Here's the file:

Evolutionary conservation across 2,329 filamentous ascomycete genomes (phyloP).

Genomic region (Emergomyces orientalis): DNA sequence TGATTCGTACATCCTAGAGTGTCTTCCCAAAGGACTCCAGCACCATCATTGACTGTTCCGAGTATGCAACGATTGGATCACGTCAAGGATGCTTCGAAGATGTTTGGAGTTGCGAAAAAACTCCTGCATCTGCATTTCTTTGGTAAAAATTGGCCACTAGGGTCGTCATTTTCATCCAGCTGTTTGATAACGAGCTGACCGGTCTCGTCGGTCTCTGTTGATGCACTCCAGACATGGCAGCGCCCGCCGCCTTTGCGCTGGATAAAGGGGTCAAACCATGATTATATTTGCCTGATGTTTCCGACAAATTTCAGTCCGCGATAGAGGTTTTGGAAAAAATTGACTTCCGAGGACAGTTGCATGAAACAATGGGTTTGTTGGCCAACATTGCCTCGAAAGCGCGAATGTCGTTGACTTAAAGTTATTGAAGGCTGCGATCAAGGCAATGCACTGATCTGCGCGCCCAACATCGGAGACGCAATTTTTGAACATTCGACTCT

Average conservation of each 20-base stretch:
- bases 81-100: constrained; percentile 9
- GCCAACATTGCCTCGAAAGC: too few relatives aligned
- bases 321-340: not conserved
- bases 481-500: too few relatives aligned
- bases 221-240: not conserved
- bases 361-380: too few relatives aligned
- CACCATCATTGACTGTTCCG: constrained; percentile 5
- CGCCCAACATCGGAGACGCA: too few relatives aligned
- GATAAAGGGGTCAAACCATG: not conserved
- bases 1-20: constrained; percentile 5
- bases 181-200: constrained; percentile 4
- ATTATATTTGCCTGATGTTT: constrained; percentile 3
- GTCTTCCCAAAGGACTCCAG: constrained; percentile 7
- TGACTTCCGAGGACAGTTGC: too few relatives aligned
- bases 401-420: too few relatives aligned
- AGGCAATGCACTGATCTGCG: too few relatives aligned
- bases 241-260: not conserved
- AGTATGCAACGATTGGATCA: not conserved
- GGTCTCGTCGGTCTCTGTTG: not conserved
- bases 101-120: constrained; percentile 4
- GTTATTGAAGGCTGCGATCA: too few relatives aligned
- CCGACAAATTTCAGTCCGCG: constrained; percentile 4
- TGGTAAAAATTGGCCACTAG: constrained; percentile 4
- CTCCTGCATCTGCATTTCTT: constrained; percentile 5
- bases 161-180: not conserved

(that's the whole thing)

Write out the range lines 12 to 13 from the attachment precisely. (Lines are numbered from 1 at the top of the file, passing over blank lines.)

- GATAAAGGGGTCAAACCATG: not conserved
- bases 1-20: constrained; percentile 5